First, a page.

They also have recordings of him from five days earlier standing near the school gates. However, on that occasion Donegan did not show up to collect his son.

In the past year, the PSNI has arrested several people in connection with the murder, including well-known bodybuilder Joe Downey who went public earlier this year to deny involvement.

The popular 32-year-old said he was being made a "scapegoat" and his business has been ruined as a result.

Sunday Life can also reveal that detectives are certain the plot to kill Donegan was hatched and executed by republican gangs in Belfast.

In the weeks after, there was strong speculation that a southern-based hitman may have been contracted to carry out the killing.

Mr Donegan was shot dead while picking up his son from school (Niall Carson/PA)
Mr Donegan was shot dead while picking up his son from school (Niall Carson/PA)

But police have now ruled out this theory, attributing blame to INLA and ONH members.

Although the PSNI has not described Donegan as a drug dealer out of respect for his family, security insiders have confirmed he was among the "top 10" in Northern Ireland.

He used his courier businesses as cover for a massive cocaine distribution network that made him extremely rich.

Donegan lived in a huge country house near Lisburn, drove an £80,000 car and spent tens of thousands of pounds on an extravagant wedding that saw him arrive at the reception by helicopter.

He also foolishly flaunted this wealth by making frequent trips to exclusive hotels in Spain - drawing the attention of groups like the INLA and ONH which saw him as a potential cash cow. Prior to his killing, Donegan is understood to have been paying protection money to dissident republicans. But when these demands increased, and he refused to meet them, he signed his own death warrant.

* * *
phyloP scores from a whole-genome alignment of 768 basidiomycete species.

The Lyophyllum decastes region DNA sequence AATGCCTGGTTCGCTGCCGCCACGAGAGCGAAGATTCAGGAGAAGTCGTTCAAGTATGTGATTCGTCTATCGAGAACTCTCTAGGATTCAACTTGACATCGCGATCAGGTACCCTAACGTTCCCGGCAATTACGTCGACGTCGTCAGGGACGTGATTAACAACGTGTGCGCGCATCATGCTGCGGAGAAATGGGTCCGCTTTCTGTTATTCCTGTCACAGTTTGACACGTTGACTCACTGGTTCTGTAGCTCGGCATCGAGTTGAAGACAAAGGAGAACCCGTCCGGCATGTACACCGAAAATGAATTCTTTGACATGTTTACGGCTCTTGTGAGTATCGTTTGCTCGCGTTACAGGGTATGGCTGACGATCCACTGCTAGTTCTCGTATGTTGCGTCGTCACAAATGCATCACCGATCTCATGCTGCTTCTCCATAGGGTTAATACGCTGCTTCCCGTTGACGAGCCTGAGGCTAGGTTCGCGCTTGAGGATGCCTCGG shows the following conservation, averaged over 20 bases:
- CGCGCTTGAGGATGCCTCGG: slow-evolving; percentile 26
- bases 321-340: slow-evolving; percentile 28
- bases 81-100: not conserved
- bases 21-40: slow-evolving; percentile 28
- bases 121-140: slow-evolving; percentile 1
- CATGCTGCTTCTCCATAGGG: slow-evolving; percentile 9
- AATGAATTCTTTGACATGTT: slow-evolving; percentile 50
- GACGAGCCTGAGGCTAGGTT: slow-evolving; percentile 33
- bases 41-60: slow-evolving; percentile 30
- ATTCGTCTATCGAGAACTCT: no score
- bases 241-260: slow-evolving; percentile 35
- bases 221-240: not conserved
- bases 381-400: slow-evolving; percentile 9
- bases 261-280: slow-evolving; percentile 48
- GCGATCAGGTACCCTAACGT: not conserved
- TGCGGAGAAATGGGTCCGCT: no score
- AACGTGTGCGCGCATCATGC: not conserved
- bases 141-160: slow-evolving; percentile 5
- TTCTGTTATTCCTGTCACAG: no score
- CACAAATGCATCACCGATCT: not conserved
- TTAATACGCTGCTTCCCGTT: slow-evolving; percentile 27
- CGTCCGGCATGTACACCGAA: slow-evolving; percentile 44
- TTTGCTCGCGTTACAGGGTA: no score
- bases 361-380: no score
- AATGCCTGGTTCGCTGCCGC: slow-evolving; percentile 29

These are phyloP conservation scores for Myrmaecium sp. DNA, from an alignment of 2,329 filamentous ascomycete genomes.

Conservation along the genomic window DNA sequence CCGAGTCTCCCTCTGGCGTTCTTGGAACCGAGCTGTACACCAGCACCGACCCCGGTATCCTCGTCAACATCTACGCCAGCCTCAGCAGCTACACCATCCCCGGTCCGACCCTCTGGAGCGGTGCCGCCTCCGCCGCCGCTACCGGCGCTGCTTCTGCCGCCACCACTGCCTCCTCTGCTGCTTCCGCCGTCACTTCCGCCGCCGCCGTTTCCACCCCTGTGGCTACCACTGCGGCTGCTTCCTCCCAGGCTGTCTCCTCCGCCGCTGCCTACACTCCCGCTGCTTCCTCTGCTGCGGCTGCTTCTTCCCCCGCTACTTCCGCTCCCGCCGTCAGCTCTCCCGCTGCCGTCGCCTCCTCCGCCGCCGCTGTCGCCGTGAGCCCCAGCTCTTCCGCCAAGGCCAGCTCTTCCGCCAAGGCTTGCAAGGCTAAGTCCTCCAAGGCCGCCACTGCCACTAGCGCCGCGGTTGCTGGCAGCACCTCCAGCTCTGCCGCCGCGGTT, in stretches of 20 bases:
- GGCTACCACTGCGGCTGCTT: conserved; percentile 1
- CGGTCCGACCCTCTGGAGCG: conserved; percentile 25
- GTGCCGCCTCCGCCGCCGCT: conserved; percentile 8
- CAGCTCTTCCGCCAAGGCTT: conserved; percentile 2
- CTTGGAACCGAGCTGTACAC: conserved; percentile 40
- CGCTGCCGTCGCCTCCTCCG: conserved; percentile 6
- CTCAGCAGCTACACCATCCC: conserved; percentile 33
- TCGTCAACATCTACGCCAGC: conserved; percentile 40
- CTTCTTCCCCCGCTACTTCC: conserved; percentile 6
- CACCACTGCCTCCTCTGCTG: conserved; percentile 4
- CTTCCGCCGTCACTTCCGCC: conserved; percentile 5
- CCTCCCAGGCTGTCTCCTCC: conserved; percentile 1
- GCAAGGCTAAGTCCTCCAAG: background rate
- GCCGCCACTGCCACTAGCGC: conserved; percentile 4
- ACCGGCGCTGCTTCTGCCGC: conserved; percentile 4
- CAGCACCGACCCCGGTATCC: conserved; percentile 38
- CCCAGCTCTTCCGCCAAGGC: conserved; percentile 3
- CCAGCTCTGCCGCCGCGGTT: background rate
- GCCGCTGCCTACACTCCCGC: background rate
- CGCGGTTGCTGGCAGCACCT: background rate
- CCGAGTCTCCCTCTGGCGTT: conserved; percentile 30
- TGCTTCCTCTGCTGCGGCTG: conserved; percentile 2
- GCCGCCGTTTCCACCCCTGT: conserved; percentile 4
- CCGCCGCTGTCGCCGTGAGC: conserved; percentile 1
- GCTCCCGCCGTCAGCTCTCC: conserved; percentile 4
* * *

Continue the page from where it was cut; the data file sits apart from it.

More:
The west Belfast man's wife Laura Donegan, a former glamour model, has denied her husband was a drug dealer.

Writing on social media, she said: "My Jim was not involved in any way with any criminal activity. I knew who my Jim was and he was nothing like that. He worked hard every day."

But that has been rejected by security, republican and criminal sources.

Donegan is also known to have had strong links to violent criminals, including loyalist hitman Jamie Smith (39), who is serving a life sentence for murder and who has convictions for dealing heroin and cocaine.

Another associate was west Belfast dissident republican Gerard Mackin (34), who now lives across the border.

He was cleared on appeal of the 2007 Continuity IRA murders of Eddie Burns and Joe Jones, before being jailed for three years for pinning a man to a wooden floor with a nail gun.

Police plan to make a fresh public appeal for information about the Donegan killing on the first anniversary of his death on Wednesday.

Ahead of this, DCI Montgomery told Sunday Life: "I am appealing for anyone with any information on the murder, including witnesses, to contact police on the 101 number."